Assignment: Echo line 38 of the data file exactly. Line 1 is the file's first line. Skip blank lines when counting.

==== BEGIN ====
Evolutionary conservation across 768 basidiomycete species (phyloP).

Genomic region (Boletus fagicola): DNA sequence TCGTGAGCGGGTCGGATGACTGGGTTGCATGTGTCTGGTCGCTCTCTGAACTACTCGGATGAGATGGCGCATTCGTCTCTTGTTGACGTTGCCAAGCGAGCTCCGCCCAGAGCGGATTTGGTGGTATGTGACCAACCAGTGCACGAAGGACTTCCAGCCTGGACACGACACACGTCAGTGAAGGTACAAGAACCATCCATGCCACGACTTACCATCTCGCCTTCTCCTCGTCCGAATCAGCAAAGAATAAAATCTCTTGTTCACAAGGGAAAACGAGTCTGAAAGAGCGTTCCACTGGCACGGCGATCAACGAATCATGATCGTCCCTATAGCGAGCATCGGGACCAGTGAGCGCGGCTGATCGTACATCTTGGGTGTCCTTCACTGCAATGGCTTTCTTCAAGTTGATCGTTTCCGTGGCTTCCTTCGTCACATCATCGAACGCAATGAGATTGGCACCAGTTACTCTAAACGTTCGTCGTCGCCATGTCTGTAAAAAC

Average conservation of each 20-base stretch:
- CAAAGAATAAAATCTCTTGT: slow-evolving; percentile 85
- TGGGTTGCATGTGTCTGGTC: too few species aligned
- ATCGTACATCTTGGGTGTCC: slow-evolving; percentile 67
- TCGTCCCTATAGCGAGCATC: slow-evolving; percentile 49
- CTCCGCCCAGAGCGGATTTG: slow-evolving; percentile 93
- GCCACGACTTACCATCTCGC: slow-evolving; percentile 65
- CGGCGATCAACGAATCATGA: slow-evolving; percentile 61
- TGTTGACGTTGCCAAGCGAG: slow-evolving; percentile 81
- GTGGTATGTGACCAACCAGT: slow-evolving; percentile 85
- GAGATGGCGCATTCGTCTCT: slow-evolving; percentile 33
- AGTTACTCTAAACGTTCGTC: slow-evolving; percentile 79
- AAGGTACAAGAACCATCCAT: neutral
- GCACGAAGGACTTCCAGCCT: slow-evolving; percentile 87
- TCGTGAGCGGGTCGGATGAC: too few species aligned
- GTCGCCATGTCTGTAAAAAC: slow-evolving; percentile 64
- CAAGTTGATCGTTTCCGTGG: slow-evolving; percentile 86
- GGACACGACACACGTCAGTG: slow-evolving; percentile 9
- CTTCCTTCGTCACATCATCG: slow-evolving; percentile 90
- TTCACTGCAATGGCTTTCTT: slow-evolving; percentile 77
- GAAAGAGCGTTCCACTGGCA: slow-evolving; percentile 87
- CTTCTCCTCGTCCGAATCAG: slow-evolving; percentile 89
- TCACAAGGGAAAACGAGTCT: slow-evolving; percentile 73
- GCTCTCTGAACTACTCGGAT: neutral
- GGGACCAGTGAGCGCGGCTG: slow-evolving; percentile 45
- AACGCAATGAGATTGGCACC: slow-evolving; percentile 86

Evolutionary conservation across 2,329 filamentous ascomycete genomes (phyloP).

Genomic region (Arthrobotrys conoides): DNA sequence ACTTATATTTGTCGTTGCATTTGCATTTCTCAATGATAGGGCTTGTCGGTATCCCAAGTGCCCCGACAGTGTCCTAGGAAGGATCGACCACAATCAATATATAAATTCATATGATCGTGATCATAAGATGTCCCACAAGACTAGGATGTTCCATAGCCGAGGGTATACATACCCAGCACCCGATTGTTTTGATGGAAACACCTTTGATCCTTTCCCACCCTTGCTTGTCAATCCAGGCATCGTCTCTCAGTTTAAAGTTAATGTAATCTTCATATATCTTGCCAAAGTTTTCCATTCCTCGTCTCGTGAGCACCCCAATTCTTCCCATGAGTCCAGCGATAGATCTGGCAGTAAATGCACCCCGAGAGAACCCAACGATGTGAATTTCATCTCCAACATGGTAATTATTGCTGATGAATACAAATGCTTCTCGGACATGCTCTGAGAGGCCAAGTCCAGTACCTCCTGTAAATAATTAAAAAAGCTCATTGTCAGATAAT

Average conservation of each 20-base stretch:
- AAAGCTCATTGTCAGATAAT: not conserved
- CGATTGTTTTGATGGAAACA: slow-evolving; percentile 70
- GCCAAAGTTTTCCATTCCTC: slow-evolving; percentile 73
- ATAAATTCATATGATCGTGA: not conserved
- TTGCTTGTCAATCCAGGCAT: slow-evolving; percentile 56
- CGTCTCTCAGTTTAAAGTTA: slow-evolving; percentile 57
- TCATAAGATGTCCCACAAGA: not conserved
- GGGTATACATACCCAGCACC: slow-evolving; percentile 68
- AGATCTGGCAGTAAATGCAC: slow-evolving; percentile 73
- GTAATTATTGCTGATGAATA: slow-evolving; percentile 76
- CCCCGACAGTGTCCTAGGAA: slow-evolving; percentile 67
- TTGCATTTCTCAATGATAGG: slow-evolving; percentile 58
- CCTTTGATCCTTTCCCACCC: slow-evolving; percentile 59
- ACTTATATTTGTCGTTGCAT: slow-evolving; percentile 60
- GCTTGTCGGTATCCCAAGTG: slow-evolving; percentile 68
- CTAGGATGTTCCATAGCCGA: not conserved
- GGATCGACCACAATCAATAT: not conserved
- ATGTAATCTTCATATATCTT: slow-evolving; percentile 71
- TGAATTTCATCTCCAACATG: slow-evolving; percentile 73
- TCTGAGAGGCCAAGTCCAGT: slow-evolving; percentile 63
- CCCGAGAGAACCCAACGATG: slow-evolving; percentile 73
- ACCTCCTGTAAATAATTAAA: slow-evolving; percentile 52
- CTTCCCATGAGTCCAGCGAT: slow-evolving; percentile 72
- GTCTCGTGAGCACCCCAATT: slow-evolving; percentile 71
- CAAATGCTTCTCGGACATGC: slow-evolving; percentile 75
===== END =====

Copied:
- TCATAAGATGTCCCACAAGA: not conserved